Weather Information in Energy Trading

Vincent Kaminski

Some of our academic friends who read drafts of this book were somewhat flabbergasted by the amount of space devoted to weather information and the depth of detail provided. One has to spend some time on the energy trading floors to understand the level of interest, bordering on obsession, that traders have in weather forecasts. We had the privilege to work with a group of very talented professionals at Enron who produced daily weather reports, and had extremely appreciative consumers of this information on the trading floor. The traders developed an excellent understanding of the weather modelling process, sometimes shocking climate scientists invited to deliver lectures with the sophistication and detailed nature of their questions. They would download weather forecasts early in the morning to their PDAs and analyse these reports on tiny screens while driving to work (trading is an occupation for risk takers). It is easy to understand this level of interest: weather is a critical driver of most energy prices on a daily basis, as will be shown in this chapter.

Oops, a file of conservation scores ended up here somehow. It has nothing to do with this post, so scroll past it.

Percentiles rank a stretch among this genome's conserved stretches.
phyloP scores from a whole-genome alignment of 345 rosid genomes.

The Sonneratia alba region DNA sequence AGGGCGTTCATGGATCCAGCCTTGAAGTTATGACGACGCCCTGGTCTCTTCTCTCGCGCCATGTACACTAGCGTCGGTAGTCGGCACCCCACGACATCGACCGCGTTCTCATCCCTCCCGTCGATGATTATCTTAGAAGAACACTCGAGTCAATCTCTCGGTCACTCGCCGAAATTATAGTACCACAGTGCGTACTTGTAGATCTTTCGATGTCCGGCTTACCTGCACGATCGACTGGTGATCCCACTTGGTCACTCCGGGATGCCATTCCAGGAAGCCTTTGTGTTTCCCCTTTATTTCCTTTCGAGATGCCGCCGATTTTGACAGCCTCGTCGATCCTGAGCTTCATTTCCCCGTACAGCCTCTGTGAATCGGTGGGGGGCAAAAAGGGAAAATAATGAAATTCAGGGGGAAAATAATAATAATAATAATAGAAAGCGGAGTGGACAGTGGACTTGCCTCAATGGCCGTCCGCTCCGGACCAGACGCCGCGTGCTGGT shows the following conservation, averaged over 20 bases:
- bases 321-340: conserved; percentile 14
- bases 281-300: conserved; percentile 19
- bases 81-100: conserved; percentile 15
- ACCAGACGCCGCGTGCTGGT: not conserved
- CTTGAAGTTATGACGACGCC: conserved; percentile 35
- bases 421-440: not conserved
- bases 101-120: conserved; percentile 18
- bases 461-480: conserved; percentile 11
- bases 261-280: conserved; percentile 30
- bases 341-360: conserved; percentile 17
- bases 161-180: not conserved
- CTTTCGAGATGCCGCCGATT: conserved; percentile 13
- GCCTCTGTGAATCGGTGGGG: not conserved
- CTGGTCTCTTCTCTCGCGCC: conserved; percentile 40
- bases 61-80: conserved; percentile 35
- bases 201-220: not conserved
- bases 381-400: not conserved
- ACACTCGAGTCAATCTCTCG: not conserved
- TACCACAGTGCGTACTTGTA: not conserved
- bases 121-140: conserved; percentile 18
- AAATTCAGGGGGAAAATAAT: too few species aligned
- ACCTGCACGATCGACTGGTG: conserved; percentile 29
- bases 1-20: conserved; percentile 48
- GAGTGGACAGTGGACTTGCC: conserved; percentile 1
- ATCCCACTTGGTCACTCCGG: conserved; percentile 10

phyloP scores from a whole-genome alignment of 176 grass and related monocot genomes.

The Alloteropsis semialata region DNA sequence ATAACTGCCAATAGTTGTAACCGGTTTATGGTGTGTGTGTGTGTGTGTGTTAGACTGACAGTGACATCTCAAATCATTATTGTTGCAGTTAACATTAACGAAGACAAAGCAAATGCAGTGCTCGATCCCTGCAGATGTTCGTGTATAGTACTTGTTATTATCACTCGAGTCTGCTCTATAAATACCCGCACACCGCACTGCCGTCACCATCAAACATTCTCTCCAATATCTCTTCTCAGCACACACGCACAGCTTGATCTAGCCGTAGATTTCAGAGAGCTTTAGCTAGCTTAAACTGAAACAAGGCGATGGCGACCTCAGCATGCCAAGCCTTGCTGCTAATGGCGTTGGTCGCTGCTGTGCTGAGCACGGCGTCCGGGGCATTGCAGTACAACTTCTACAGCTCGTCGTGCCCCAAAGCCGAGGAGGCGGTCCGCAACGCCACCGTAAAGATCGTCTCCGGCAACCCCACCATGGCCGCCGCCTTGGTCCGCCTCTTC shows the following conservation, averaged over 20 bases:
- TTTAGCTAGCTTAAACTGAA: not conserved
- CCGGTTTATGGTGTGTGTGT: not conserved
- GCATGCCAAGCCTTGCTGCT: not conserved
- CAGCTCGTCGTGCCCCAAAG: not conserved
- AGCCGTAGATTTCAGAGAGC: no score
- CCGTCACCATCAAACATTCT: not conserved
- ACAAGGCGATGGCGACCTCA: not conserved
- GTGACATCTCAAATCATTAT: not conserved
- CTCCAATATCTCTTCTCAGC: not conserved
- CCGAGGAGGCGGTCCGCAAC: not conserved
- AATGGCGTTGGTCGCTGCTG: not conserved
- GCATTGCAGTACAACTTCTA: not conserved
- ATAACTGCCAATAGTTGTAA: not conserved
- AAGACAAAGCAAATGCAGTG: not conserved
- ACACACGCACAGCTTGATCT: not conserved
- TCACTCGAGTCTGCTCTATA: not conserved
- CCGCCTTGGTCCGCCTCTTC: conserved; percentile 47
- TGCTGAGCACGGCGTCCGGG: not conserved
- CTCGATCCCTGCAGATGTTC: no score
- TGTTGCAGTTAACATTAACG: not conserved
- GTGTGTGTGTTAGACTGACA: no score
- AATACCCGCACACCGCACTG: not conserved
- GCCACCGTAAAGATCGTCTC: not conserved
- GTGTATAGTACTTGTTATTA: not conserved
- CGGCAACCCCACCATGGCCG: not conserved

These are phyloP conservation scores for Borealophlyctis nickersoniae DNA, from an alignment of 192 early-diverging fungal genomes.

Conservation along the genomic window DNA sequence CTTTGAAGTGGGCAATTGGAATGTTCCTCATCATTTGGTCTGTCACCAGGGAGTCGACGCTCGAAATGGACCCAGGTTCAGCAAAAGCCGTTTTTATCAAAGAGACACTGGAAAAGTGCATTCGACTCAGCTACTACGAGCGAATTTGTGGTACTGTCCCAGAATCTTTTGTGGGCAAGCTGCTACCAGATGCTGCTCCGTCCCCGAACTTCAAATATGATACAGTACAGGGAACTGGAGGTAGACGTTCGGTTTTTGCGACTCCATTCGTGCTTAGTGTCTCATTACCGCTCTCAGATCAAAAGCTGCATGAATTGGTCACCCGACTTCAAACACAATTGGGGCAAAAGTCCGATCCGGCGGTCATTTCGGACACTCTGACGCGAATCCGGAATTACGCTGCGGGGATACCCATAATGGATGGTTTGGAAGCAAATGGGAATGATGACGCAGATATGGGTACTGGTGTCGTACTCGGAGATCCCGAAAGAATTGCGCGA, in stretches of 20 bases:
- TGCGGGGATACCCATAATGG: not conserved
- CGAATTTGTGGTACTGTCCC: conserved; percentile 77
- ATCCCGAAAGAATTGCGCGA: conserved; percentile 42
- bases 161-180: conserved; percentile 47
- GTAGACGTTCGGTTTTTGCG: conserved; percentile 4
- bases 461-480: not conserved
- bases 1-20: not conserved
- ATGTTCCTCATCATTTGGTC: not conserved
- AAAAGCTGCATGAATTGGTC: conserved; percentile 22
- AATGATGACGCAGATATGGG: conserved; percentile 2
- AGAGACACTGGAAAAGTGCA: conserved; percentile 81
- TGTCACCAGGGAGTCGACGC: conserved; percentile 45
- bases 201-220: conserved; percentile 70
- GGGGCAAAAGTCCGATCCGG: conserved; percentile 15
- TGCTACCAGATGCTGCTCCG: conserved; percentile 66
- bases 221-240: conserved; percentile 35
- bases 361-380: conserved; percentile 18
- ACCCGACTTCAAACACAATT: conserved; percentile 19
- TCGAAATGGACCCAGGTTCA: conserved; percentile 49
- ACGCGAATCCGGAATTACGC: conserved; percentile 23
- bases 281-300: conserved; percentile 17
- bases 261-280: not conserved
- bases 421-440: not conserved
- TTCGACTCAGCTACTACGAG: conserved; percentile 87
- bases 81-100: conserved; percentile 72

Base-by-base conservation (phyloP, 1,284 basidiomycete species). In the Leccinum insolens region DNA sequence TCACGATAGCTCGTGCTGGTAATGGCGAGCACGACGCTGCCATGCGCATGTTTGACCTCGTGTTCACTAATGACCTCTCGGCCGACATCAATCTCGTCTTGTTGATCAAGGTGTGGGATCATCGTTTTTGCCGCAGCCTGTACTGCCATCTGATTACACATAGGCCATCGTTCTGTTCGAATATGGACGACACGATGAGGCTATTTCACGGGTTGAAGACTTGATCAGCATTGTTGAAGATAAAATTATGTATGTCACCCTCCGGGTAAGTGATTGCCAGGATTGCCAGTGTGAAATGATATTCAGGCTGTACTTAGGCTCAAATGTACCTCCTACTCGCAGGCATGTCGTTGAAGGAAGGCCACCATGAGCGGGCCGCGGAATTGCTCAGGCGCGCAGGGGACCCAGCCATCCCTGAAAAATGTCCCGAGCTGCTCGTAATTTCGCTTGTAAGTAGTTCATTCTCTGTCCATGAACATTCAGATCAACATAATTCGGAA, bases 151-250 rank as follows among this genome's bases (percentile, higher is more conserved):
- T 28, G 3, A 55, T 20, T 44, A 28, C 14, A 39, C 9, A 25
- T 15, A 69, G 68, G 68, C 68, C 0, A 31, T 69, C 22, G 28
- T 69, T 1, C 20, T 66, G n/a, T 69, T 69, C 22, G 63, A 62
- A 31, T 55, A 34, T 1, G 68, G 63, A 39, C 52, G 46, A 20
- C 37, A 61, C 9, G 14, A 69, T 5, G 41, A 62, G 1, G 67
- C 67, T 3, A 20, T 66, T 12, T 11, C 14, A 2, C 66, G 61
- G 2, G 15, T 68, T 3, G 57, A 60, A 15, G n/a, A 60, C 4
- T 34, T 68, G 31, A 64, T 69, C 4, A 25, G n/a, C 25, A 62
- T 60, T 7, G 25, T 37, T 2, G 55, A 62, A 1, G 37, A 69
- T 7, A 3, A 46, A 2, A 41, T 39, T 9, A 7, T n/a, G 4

We will start with a review of the channels of transmission from weather conditions to market prices. The channels

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